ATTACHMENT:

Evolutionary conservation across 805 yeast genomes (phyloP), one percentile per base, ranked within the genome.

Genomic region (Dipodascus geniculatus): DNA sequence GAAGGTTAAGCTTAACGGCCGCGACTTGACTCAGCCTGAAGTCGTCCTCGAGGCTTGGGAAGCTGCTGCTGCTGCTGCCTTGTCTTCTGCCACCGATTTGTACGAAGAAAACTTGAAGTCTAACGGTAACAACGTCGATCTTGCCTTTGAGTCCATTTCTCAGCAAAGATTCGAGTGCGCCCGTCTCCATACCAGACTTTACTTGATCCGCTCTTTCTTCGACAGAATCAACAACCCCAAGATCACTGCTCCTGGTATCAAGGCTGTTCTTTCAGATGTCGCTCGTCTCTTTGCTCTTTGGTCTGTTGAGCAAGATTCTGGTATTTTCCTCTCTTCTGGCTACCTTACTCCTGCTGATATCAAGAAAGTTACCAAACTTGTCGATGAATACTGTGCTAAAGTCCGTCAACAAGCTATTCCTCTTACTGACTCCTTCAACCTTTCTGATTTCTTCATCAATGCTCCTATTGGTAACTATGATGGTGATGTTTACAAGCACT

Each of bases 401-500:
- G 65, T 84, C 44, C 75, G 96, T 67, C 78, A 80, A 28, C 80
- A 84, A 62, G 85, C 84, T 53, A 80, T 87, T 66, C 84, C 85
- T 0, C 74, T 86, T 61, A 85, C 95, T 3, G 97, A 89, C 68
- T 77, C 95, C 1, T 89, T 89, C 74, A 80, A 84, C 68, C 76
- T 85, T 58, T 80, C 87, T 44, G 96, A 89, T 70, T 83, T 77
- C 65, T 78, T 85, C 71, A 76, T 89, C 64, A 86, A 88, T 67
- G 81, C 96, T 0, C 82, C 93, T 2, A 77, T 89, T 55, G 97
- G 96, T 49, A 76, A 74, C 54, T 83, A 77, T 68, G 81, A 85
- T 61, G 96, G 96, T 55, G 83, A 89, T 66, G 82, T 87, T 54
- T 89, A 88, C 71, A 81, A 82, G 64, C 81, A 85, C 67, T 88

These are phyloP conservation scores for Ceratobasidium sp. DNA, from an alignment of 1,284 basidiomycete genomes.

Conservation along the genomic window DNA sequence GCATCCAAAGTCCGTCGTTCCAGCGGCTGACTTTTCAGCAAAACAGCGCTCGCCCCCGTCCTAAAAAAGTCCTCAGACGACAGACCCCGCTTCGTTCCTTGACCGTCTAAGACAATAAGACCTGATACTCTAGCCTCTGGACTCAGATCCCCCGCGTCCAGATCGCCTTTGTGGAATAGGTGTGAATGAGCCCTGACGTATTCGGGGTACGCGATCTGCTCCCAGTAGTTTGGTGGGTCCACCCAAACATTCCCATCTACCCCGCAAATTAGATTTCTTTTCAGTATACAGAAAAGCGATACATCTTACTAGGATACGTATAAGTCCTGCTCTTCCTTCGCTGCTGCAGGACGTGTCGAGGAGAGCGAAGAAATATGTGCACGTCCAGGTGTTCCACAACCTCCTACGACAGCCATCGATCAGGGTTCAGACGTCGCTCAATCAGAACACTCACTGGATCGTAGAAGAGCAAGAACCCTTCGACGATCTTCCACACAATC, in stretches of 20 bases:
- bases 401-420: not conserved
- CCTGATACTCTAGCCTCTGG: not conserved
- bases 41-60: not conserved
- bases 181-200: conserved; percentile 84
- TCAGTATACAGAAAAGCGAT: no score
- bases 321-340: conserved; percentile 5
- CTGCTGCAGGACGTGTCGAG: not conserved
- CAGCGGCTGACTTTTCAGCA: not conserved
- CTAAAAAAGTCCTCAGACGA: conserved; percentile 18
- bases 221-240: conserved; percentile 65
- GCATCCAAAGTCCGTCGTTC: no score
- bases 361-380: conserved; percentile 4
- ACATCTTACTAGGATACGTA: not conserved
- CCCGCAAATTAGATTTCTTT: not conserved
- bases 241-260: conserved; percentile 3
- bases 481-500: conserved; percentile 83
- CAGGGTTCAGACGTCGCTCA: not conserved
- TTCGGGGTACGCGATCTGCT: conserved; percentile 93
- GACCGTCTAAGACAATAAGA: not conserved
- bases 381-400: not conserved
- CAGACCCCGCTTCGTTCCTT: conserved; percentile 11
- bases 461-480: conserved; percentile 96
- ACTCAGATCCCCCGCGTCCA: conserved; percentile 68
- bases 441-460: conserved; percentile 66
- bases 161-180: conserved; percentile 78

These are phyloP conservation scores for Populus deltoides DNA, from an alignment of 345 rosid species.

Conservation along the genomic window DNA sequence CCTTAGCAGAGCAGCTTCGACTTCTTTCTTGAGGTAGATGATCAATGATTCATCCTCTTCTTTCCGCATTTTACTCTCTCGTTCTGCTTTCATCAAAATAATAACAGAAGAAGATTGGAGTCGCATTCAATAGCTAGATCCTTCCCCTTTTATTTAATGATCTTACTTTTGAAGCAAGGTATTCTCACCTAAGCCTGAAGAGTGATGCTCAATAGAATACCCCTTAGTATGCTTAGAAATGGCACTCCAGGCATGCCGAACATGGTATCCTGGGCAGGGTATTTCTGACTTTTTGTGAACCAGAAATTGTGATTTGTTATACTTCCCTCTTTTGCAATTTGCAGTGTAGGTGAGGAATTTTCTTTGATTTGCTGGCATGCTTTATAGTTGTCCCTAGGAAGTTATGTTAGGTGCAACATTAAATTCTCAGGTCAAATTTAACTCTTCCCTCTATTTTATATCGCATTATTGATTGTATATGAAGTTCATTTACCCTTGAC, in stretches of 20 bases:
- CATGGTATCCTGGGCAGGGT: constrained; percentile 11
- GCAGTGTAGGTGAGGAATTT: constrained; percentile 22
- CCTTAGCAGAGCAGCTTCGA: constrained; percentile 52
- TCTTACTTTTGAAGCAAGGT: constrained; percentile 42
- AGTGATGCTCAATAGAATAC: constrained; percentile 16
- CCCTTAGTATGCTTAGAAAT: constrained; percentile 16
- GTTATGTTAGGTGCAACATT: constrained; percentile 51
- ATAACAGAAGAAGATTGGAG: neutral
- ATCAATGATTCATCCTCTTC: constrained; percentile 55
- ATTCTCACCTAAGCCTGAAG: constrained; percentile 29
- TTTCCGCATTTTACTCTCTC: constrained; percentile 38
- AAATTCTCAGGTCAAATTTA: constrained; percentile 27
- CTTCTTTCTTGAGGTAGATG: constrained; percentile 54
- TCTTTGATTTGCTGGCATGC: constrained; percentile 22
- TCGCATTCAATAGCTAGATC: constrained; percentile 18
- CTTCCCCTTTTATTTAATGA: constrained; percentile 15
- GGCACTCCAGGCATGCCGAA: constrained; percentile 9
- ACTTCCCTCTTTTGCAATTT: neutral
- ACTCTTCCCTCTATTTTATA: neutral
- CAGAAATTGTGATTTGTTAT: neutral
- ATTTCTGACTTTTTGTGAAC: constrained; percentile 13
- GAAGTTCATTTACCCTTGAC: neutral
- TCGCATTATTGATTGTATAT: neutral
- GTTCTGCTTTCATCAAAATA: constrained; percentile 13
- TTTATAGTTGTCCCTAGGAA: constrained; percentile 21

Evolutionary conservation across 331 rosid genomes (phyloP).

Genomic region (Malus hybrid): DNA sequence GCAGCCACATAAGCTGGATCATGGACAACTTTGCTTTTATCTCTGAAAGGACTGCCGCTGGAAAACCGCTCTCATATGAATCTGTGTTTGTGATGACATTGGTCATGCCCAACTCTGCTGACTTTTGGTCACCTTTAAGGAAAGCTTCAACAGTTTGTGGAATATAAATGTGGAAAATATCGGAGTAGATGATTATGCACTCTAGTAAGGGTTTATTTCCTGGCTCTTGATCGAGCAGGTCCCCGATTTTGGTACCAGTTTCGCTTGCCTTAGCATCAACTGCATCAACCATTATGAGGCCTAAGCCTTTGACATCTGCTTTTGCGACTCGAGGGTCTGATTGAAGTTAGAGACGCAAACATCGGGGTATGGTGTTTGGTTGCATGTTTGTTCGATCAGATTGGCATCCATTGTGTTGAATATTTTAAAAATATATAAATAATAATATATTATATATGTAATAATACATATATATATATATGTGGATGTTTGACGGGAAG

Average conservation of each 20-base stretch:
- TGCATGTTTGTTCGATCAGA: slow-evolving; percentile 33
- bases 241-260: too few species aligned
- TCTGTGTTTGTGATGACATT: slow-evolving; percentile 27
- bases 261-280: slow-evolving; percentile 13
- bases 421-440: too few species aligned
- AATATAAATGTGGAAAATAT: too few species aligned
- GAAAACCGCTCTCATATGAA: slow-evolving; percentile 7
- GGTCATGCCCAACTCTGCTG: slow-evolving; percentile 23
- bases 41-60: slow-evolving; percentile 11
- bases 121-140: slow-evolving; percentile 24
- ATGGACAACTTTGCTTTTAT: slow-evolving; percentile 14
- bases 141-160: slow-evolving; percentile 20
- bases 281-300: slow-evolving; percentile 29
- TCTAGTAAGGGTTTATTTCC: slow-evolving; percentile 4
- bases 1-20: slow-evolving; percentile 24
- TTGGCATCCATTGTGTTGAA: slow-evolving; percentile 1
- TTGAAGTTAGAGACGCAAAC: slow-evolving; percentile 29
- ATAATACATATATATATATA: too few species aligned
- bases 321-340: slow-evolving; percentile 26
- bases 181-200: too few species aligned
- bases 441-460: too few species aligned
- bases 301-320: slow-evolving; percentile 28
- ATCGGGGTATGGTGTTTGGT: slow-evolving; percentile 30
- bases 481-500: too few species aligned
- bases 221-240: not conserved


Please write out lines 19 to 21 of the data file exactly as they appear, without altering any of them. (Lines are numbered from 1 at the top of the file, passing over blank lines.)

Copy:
- bases 181-200: conserved; percentile 84
- TCAGTATACAGAAAAGCGAT: no score
- bases 321-340: conserved; percentile 5